• David Wilcove (EEB, WWS, PEI) will work with undergraduate researchers in collaboration with Smitha Haneef of dining services, to explore options for reducing use of unsustainably grown palm oil.

Climate, Society and Gastronomy: Academically informed gastronomy is the vanguard of the climate-agriculture-food nexus and a largely unexplored niche at peer institutions. Students at Princeton experience meals, foods and hands-on gastronomy/climate lessons – from planting to prep to cooking and physiology of dining — on campus at this level, led by James Beard award-winning chef and university lecturer Craig Shelton (Yale molecular biophysics and biochemistry). Chef Shelton, a five-star chef whose NJ restaurant was ranked “extraordinary” by the New York Times, brings and conveys a cellular level of understanding of plants-rich food in context – from seasons and provenance to soil quality, water and sunlight — as agent of quality on the plate and as potent weapon against waste.

Human Behavior and the Humanities

Psychology: Much of the study of human behavior is concentrated at the Kahneman-Treisman Center for Behavioral Science & Public Policy, which leverages the combined strengths of Princeton’s faculty from several departments who are exploring the gaps between what individuals “should” be expected to do and what people do do. Directed by Professor Eldar Shafir, its researchers study real-life examples of informed, reasonable people making “poor” choices and how policy might be better designed and executed to make it easier to improve their outcomes.

Professor and Provost Deborah Prentice studies social norms – the unwritten rules and conventions that govern social behavior. She is interested in how people are guided by norms and constrained by norms; how they respond when they feel out of step with prevailing norms; how they determine what the norms of their groups and communities are; and how they react emotionally, cognitively, and behaviorally, to those who violate social norms and is interested in the use of norms in interventions designed to change behavior.

Current scholars include Kurt Waldman, a visiting postdoctoral research fellow from the Ostrom Workshop at Indiana University Bloomington, who researches judgment and decision making related to food, agriculture, and the environment; and Mostafa Salari Rad, a postdoctoral research associate in the Woodrow Wilson School, who studies social phenomena using tools and findings from cognitive science and economics. In one line of work, he investigates the role of self-induced, religiously motivated food scarcity on risk-taking and temporal discounting, looking specifically at people who fast during the month of Ramadan.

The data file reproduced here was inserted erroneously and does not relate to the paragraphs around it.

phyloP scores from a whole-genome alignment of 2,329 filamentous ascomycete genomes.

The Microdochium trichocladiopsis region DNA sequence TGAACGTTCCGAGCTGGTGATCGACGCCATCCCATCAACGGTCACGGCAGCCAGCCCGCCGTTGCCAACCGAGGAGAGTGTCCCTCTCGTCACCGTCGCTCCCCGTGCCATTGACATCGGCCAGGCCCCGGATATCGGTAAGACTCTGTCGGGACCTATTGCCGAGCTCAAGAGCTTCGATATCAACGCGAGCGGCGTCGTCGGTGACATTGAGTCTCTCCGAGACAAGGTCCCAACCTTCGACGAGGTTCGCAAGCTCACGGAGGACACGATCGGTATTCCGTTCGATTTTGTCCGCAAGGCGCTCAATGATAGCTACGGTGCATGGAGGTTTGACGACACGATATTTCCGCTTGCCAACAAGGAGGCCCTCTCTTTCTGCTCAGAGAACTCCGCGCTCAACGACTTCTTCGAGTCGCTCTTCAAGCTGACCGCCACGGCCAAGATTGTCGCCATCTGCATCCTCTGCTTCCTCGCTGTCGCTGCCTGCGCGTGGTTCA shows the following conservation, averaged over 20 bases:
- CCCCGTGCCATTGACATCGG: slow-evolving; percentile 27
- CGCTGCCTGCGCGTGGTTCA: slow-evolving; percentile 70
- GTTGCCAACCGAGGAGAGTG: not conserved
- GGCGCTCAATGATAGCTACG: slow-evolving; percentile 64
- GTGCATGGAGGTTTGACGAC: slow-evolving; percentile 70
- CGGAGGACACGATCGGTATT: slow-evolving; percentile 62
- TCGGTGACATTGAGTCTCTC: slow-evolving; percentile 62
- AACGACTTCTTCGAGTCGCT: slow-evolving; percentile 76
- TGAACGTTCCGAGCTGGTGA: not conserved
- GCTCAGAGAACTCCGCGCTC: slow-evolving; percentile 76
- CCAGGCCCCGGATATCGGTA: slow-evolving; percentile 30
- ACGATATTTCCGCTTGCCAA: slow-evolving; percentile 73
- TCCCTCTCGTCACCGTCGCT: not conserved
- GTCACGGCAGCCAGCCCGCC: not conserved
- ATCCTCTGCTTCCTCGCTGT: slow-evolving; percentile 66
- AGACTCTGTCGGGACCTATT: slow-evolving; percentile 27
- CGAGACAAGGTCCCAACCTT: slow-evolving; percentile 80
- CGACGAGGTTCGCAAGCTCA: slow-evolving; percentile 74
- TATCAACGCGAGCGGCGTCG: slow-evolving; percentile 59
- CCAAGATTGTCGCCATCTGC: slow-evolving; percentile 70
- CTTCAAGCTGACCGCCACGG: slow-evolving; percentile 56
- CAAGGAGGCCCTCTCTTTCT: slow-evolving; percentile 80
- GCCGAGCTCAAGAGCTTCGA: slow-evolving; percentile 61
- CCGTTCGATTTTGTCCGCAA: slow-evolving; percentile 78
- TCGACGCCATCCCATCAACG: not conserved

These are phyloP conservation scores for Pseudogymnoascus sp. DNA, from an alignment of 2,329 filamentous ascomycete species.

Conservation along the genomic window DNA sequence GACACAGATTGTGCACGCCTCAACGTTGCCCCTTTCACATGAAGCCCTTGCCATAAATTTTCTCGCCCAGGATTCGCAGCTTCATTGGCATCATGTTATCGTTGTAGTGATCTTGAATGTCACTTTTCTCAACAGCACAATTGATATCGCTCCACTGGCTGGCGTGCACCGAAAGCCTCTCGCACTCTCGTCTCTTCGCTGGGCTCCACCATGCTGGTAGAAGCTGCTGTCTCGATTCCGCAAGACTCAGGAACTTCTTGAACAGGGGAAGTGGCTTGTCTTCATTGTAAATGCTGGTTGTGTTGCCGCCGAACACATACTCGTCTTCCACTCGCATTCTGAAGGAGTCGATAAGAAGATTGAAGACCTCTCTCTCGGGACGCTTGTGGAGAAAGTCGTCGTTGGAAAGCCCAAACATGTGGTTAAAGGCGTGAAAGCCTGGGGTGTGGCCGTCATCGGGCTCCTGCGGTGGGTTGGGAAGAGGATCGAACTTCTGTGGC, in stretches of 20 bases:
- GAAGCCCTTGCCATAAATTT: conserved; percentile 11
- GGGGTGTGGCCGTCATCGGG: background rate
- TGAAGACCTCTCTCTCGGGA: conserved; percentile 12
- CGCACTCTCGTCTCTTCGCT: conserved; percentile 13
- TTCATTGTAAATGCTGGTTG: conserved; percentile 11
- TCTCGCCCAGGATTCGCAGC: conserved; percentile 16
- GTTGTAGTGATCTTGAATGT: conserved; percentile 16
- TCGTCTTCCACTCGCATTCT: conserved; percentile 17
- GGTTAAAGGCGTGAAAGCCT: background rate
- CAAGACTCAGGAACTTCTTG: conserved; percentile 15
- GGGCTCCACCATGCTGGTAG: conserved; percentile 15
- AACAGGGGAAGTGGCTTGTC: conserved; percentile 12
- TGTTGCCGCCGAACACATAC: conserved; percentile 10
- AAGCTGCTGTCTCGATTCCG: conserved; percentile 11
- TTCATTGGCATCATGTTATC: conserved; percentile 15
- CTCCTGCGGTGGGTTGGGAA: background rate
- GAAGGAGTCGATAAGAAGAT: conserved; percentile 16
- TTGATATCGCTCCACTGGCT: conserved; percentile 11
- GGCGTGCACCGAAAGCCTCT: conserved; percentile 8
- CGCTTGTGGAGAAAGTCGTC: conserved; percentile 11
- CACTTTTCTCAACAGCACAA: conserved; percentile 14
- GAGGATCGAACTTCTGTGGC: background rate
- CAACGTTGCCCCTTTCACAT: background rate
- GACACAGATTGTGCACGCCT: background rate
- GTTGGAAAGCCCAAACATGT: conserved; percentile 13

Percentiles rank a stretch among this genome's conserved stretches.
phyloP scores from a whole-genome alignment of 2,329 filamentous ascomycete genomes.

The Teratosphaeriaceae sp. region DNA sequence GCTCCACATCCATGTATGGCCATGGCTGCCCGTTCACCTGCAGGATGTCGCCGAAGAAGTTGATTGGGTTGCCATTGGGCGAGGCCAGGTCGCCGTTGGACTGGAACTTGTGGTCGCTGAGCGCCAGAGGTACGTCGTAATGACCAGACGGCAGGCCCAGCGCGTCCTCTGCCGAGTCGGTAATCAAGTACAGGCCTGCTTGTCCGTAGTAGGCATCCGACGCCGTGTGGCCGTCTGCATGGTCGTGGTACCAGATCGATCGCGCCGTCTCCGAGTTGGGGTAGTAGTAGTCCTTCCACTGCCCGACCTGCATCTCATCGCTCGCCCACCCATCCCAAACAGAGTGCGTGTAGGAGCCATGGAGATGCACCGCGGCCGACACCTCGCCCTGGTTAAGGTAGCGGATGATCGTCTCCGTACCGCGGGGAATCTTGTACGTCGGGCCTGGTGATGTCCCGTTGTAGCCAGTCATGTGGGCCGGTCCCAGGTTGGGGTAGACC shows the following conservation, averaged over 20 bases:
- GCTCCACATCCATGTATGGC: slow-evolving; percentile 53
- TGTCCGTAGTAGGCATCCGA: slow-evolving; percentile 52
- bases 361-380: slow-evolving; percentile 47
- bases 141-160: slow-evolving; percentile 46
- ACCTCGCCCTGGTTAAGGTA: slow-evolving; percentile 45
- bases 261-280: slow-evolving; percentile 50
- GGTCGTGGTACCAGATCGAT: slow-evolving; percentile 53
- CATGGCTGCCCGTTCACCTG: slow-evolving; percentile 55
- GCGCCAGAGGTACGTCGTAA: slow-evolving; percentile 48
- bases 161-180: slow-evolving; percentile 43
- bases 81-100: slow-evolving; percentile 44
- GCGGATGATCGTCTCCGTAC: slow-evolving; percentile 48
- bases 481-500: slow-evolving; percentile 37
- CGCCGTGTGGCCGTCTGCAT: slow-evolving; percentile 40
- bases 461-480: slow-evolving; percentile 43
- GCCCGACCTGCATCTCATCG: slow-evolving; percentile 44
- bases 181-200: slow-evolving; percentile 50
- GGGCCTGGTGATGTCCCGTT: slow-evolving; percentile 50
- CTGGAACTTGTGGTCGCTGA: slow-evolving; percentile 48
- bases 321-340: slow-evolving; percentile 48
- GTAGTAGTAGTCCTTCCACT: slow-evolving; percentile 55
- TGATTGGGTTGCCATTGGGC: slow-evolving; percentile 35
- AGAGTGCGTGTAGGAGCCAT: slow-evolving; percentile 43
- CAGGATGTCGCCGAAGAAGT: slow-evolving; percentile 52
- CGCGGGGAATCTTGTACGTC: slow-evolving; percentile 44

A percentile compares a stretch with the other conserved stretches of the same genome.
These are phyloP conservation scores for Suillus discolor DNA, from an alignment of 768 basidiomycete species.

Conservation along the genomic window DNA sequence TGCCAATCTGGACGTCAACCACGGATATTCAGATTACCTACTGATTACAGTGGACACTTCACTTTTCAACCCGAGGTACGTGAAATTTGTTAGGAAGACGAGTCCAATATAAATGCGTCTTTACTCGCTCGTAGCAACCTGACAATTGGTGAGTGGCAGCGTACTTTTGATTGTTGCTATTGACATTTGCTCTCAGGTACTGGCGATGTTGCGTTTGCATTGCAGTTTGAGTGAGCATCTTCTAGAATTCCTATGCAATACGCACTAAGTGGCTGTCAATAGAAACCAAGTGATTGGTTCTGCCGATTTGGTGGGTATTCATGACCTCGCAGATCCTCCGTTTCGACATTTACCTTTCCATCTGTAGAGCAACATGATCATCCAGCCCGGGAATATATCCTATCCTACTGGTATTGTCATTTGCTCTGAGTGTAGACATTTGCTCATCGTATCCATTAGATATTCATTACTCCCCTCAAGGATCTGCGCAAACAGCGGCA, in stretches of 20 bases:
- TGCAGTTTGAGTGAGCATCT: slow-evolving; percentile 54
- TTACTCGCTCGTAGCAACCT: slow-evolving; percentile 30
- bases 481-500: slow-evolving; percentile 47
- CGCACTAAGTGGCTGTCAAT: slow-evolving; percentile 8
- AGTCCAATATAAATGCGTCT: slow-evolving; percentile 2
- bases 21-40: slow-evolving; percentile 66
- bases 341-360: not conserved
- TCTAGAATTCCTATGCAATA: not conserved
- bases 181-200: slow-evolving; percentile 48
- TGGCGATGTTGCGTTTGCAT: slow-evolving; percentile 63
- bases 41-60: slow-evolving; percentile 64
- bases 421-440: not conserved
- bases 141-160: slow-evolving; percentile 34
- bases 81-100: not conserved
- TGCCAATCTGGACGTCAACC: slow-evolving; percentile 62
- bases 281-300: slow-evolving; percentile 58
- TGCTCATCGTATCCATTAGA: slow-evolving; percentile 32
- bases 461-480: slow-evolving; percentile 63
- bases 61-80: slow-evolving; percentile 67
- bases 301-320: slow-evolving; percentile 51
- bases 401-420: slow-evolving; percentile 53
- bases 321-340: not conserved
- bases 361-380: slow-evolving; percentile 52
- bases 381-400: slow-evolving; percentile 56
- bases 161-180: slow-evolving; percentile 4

Additional work is under way at the Behavioral Science for Policy Lab (BSPL), led by Professor Elke Weber (PSY, WWS), at the intersection of the Andlinger Center for Energy and the Environment, the Woodrow Wilson School for Public Policy, and the Psychology Department.  The interdisciplinary lab brings together researchers with varied backgrounds to illuminate psychological foundations of real world decisions, with a focus on issues related to energy and the environment.

As a grad student, Kyoko Sato *07 researches the meanings of genetically modified food and policy changes and persistence in cases of France, Japan and the US; Taylor Paige Winfield studies how the US military transforms civilians into soldiers. How do they experience trading in their unique clothes for uniforms, their preferred food for mess halls meals, and individualized routines for rigid schedules? Craig Upright *12 is researching the endurance of an organizational form in new-wave cooperatives that sell organic food; Stephanie Schacht *14 is studying organizational form and mission in the alternative food movement.

Sociology: Further, the PIIRS Global Systemic Risk research community, directed by Miguel Centeno, professor of sociology and international affairs, convenes scholars to study the interdependence of global interactions and structures that has caused systemic risk to increase exponentially in modernity. Tangible risks—in systems as diverse as food and water supplies, energy, computer networks, healthcare, transportation networks, commerce, and finance—now threaten global political, economic, and financial systems that affect citizens of every nation. Is human behavior a weak link?

Anthropology: Carolyn Rouse is a professor and chair of the Department of Anthropology and the Director of the Program in African Studies at Princeton University. Her work explores the use of evidence to make particular claims about race and social inequality; as part of that, she teaches a food and power course.